White sneakers are the euro tart of fashion.
This is the best metaphor I have ever thought of. It is such a good metaphor, in fact, that it surpasses metaphorical status. It’s synonymical.
Think about it.
Well, first of all, they are both clean and pure enough to be sung about by Madonna, touched (by sprinkles or perhaps a muddy sidewalk puddle) for the very first time. They are staples within their respective homes; a wardrobe and a frozen yogurt store. Skinny girls seem to love them. They are not for everyone, though. They are plain objects that with proper accessorizing/through bringing in the biggest guns can be the perfect statement. Most importantly, however, they smudge the boundary between classic and basic in a way that drives me mad.
Today, the white sneaker masks itself as a new phenomenon by embodying the Stan Smith (this is where euro tart and white sneakers diverge paths – euro tart knows it is the original, as it is often even referred to as “original,” and never pretends to be reinvented; however, one could argue that the Stan Smith sneaker is technically an “Adidas Original,” thus the white sneaker is labeling itself old school/original as well, which I may not disagree with – so then the paths might not diverge – so I should probably just let myself continue outside of the parenthetical to get to that point, so very sorry for this diverged path in itself, v v sorry).
Let’s turn this into a PBS documentary and trace the original sneaker back to its, um, origins. About three months before the Stan Smith, the white sneaker of choice was the high top Superga, and three months before that it was the low top Superga, and two years before that it was the classic white low top Converse (high top if you were feeling edgy but the low top was always more abundant). Before that, I’d like to say maybe white slip-on Vans? Lace up Vans? But that is completely dependent upon where you grew up, where you went to school, and how readily your style adapted to the cool girls vs. the Fall Out Boy phenomenon or maybe you always had a unique sense of style and skipped all of those phases completely, and so on and so forth.
Wanna know the funny thing? Even if you don’t, I’m going to tell you:
The low top white Superga, which is seemingly the most popular at the moment (the Stan Smiths are the “trendiest” but not the most accessible, leading to the rise of the Great White Superga – it is practically impossible to purchase a pair of Stan Smiths on any retail website until mid- to late-July at the absolute earliest), appears to be the OG euro tart, if that phrasing wasn’t too redundant for you.
And I know this because when I bought my first pair of white Supergas exactly one year ago, my mom went into her closet and came out wearing shoes identical to mine. “1989, baby,” she said with the same evil grin that took over her face when I recently bought a platform pair of Birkenstock-like sandals to match the ones she forced me to wear as a child (hers are also from the 80s) or when she refused to throw away her 80s pair of Uggs because she was loud and proud about being the first one to own a pair. Yes, some could call my mother a trendsetter, but because she hits the trends 10 to 20 years before they’re popular, she is rarely deemed fashionable (by me).
There is another funny thing about the Legacy of the Great White to point out: the difference between the dirty white sneaker and the clean white sneaker. I have some friends who insist upon having a pair of each. When they want the aesthetic of the white sneaker but know they are entering a dangerously dirty environment, they go for the already worn, scuffed, muddied white shoe. When they are going out to dinner, or are trying to look as fleek as fleek shall be, they wear the clean white sneaker.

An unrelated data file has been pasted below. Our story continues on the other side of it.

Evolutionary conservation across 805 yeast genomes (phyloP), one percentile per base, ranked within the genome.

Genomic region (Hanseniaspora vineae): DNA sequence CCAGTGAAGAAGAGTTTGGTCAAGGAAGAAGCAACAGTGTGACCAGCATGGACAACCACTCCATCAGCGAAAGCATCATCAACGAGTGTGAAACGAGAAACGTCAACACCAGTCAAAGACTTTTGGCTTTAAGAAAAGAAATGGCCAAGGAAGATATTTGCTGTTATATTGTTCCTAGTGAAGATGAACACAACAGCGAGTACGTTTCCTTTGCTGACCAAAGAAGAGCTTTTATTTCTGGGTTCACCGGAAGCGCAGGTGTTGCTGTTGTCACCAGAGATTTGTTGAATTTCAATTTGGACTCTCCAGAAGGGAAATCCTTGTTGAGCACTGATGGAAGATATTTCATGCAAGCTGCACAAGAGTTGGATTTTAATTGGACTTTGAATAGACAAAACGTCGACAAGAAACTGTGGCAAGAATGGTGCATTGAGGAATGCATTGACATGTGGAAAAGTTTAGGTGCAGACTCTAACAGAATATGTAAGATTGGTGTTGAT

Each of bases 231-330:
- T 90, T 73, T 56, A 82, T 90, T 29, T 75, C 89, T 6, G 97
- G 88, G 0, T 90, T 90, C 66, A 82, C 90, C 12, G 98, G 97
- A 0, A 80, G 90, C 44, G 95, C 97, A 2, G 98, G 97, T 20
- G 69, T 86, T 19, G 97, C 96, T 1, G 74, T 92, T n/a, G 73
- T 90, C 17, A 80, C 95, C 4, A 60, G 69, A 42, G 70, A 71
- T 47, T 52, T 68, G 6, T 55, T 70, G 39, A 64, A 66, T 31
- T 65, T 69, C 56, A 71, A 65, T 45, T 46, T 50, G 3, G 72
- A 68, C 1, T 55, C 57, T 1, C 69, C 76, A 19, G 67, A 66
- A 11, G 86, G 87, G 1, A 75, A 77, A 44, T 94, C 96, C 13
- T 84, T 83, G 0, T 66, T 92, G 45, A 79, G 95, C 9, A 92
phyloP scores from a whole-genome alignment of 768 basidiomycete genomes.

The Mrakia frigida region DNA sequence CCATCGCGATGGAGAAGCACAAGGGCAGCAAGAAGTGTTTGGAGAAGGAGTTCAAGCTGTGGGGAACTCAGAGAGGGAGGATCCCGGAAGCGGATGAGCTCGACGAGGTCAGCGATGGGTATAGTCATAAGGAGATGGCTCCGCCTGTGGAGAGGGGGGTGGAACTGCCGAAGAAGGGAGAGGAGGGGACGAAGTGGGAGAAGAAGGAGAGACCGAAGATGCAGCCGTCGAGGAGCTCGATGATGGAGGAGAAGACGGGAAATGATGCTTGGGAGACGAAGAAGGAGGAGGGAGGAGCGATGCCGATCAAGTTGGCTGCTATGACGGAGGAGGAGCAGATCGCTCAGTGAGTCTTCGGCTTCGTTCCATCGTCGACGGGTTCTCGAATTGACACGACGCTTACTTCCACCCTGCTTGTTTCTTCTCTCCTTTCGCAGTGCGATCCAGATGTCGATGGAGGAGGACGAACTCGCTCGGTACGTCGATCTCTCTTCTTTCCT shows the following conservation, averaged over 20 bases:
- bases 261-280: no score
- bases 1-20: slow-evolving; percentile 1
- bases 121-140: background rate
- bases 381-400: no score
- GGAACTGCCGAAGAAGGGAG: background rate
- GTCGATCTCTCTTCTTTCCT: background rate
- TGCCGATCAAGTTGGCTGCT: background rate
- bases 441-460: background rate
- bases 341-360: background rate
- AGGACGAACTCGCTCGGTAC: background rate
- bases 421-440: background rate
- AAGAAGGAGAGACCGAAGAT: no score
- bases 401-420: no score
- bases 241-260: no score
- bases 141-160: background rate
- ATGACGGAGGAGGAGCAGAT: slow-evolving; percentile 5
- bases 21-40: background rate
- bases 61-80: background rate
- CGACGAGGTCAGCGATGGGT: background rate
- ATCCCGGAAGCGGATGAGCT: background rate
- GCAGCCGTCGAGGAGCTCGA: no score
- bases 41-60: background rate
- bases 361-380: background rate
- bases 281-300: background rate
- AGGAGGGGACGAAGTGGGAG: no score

My once-starchy Supergas finally succumbed to a weekend of day drinking and have entered the dark side. Even after a good run in the laundry, they’re weathered and aged, but in a Meryl Streep sort of way. I wanted to get the Stan Smiths, but they were sold out so I settled on what I perceive to be an equally as cool pair of black suede Originals, which I see as a serious adult-y upgrade from high school’s bar-laced black Supergas.
But who am I kidding? I’ve never really loved euro tart that much anyway.
Today, my little brother turned seventeen. This is a big deal. He can drive and now has an age-specific magazine to which he can properly relate in times of need, like a long distance BFF.
I felt pure enjoyment from reading the posts on his Facebook timeline. A lot of people wrote, “happy birthday bro,” which made me feel like a proud older sister–“bro” is probably the male equivalent of the female “babe,” meaning guys who have man-crushes on my little brother have written on his wall and yes, after all these years, he is a well-liked chap.
Writing on someone’s “timeline” for his or her birthday is the perfect thing to do when you have a man-crush/girl crush (as aforementioned), or even just a general crush (to whom you don an extra !! at the end of your birthday wish. Maybe he’ll notice me now!!!!!). Before Facebook, happy birthday’s were said the old fashioned way, like when passing someone in the hall even if you weren’t super tight.
But Facebook has added a new dimension to the birthday: it’s kind of like receiving a million cards; it gives you something extra with which you can measure how great your birthday was; it gives certain people no excuse not to say happy birthday because of how easy it can be to just say it, thereby allowing you to use your birthday as a way to gauge the legitimacy some of your relationships. (Then again, should we really be gauging the legitimacy of our relationships based on a Facebook wall post, or lack thereof?)